In safety analyses, results suggest the most commonly reported adverse events seen with levoketoconazole treatment, during all study phases combined were nausea and hypokalemia, which occurred among 29% and 26% of patients, respectively. Investigators also pointed out liver-related events, QT interval prolongation, and adrenal insufficiency, which were respecified adverse events of special interest occurred among 10.7%, 10.7%, and 9.5% of patients receiving levoketoconazole, respectively.

This study, “Levoketoconazole in the Treatment of Endogenous Cushing’s Syndrome: A Double-Blind, Placebo-Controlled, Randomized Withdrawal Study,” was presented at AACE 2022.

Osilodrostat Improves Physical Manifestations of Hypercortisolism for Most Adults

Osilodrostat is associated with improvements in physical manifestations of hypercortisolism and reductions in mean body weight and BMI in adults with Cushing’s syndrome, according to a speaker.

As Healio previously reported, in findings from the LINC 4 phase 3 trial, osilodrostat (Isturisa, Recordati) normalized mean urinary free cortisol level at 12 weeks in more than 75% of adults with Cushing’s disease. In new findings presented at the AACE Annual Scientific and Clinical Conference, most adults with Cushing’s syndrome participating in the LINC 3 phase 3 trial had improvements in physical manifestations of hypercortisolism 72 weeks after initiating osilodrostat, with more than 50% having no dorsal fat pad, supraclavicular fat pad, facial rubor, proximal muscle atrophy, striae, ecchymoses and hirsutism for women at 72 weeks.

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Source: Adobe Stock

“Many patients with Cushing’s syndrome suffer from clinical manifestations related to hypercortisolism,” Albert M. Pedroncelli, MD, PhD, head of clinical development and medical affairs for Recordati AG in Basel, Switzerland, told Healio. “The treatment with osilodrostat induced a rapid normalization of cortisol secretion, and improvements in physical manifestations associated with hypercortisolism were observed soon after initiation of osilodrostat and were sustained throughout the study.”

Albert M. Pedroncelli

Pedroncelli and colleagues analyzed changes in the physical manifestations of hypercortisolism in 137 adults with Cushing’s syndrome (median age, 40 years; 77.4% women) assigned osilodrostat. Dose titration took place from baseline to 12 weeks, and therapeutic doses were administered from 12 to 48 weeks, with some participants randomly assigned to withdrawal between 26 and 34 weeks. An extension phase of the trial took place from 48 to 72 weeks. Investigators subjectively rated physical manifestations of hypercortisolism in participants as none, mild, moderate or severe. Participants were evaluated at baseline and 12, 24, 34, 48 and 72 weeks.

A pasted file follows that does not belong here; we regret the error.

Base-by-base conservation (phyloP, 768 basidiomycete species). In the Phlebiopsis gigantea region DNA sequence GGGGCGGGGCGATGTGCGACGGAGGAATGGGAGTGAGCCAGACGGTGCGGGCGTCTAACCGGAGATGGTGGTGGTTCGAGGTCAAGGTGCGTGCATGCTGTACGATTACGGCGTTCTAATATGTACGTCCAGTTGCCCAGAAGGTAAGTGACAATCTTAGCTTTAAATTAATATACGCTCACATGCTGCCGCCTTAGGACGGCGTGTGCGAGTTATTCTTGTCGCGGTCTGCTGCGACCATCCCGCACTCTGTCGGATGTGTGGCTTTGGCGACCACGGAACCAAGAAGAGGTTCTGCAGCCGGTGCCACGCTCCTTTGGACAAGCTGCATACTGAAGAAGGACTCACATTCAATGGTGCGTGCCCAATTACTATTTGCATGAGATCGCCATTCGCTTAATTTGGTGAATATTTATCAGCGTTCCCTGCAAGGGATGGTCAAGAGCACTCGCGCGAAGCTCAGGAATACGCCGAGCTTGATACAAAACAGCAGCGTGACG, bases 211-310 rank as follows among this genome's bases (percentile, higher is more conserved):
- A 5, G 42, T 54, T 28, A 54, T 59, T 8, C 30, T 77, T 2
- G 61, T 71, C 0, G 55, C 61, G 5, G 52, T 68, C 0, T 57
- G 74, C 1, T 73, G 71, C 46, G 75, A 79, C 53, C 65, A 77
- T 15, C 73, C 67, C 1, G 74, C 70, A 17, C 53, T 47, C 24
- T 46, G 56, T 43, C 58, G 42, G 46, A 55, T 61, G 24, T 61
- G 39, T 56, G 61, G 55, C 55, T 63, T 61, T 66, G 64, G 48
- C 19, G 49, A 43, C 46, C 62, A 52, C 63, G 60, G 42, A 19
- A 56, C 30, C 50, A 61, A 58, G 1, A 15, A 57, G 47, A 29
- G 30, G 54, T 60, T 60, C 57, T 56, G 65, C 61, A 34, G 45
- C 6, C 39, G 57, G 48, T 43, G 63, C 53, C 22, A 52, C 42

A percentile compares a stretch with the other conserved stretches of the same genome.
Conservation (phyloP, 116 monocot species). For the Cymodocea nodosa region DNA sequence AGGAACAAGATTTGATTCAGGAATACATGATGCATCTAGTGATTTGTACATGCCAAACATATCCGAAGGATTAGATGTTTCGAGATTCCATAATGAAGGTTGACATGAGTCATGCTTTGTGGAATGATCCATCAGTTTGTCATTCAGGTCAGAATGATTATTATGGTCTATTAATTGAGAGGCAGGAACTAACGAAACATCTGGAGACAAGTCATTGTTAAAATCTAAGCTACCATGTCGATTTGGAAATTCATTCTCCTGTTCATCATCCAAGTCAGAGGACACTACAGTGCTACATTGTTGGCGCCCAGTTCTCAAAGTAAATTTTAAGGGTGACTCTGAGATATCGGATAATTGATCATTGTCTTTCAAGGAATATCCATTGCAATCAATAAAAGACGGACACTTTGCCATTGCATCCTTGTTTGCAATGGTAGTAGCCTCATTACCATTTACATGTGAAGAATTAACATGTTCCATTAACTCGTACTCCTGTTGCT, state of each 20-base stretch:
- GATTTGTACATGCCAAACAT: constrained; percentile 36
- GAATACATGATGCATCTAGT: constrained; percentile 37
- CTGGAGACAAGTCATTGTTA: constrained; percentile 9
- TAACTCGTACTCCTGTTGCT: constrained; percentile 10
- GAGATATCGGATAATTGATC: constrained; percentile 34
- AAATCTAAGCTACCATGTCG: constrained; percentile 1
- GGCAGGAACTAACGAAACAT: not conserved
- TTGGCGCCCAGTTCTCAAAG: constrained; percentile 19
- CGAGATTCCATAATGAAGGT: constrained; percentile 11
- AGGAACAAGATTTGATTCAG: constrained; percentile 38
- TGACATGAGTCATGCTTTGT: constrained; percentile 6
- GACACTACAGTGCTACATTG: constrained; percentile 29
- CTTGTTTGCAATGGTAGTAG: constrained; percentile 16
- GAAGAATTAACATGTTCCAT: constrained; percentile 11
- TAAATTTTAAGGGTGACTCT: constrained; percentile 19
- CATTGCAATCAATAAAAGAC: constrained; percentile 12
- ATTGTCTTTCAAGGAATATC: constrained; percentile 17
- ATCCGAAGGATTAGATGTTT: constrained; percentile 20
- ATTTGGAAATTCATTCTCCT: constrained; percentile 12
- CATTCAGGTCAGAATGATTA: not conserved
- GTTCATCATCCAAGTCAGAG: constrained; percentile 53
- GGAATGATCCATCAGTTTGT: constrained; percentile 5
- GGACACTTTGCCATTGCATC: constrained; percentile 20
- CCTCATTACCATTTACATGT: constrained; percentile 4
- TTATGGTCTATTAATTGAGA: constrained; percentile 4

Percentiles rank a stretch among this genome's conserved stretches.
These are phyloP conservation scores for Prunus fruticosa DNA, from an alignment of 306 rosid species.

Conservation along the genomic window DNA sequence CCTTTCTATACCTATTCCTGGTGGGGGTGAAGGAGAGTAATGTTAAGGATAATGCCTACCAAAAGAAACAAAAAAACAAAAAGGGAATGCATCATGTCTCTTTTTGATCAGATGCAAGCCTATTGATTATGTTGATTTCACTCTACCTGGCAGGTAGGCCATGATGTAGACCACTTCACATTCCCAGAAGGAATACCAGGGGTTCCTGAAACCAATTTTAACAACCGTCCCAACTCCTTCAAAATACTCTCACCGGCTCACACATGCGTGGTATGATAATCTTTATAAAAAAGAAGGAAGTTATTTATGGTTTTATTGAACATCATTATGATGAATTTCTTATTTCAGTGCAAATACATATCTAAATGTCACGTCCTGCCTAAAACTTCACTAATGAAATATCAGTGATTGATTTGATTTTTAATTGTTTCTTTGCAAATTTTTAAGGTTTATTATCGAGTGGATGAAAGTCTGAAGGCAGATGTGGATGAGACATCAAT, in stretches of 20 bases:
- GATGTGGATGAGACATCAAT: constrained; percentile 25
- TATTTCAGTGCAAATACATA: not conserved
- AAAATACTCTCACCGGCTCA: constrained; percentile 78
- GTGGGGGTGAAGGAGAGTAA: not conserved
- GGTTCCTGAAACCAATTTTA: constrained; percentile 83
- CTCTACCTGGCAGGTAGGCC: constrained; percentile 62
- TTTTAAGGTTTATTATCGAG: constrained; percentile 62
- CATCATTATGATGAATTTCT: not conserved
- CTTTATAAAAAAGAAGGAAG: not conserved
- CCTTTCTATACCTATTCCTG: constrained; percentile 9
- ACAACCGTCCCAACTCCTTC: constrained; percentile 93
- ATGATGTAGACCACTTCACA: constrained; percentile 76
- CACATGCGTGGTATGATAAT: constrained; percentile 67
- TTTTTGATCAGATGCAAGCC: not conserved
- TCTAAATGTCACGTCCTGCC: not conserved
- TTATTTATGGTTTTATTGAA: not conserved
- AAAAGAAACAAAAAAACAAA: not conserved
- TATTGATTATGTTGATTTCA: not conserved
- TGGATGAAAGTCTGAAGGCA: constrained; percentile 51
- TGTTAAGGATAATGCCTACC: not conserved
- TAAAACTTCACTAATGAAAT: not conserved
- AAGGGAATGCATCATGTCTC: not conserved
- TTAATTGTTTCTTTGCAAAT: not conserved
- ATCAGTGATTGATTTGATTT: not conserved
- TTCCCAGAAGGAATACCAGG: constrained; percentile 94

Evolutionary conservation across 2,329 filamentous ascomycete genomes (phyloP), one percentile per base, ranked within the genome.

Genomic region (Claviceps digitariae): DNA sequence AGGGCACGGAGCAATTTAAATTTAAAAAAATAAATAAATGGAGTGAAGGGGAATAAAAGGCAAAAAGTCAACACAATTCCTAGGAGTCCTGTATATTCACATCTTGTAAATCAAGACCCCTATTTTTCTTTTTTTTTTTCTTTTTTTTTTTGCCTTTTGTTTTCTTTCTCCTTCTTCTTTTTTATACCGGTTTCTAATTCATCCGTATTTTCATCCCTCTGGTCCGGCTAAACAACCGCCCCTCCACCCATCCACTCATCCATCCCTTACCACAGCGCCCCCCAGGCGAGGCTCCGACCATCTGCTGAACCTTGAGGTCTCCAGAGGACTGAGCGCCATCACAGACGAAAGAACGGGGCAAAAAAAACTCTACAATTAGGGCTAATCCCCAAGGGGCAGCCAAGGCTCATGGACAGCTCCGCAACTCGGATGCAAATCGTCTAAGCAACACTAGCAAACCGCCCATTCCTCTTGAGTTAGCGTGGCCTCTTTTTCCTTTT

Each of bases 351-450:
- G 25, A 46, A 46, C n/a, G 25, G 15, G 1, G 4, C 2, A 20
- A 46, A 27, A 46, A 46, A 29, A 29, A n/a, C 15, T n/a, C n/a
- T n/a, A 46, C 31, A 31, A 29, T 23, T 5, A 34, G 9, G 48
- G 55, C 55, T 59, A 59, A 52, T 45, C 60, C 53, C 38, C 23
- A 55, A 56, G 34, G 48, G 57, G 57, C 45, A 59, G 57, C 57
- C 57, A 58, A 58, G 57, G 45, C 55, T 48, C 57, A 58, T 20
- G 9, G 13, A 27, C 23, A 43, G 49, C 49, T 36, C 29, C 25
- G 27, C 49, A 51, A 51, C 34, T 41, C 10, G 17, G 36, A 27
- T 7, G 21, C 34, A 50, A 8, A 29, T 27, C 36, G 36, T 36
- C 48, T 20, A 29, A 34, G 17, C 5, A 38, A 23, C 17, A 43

At baseline, the majority of the study cohort had mild, moderate or severe physical manifestations of hypercortisolism in most individual categories, including dorsal fat pad, central obesity, supraclavicular fat pad, facial rubor, hirsutism in women and striae. Central obesity was the most frequent physical manifestation rated as severe.

The percentage of participants with improvements in physical manifestations of hypercortisolism increased from week 12 on for all individual manifestations evaluated in the study, and improvements were maintained through week 72. At 72 weeks, the percentage of participants who had no individual physical manifestations was higher than 50% for each category except central obesity, where 30.6% of participants had no physical manifestations.

In addition to improvement in physical manifestations, the study cohort had decreases in body weight, BMI and waist circumference at weeks 48 and 72 compared with baseline.

“The main goal of treating patients with Cushing’s syndrome is to normalize cortisol secretion,” Pedroncelli said. “The rapid reduction and normalization of cortisol levels is accompanied by improvement in the associated clinical manifestations. This represents an important objective for patients.”

From https://www.healio.com/news/endocrinology/20220512/osilodrostat-improves-physical-manifestations-of-hypercortisolism-for-most-adults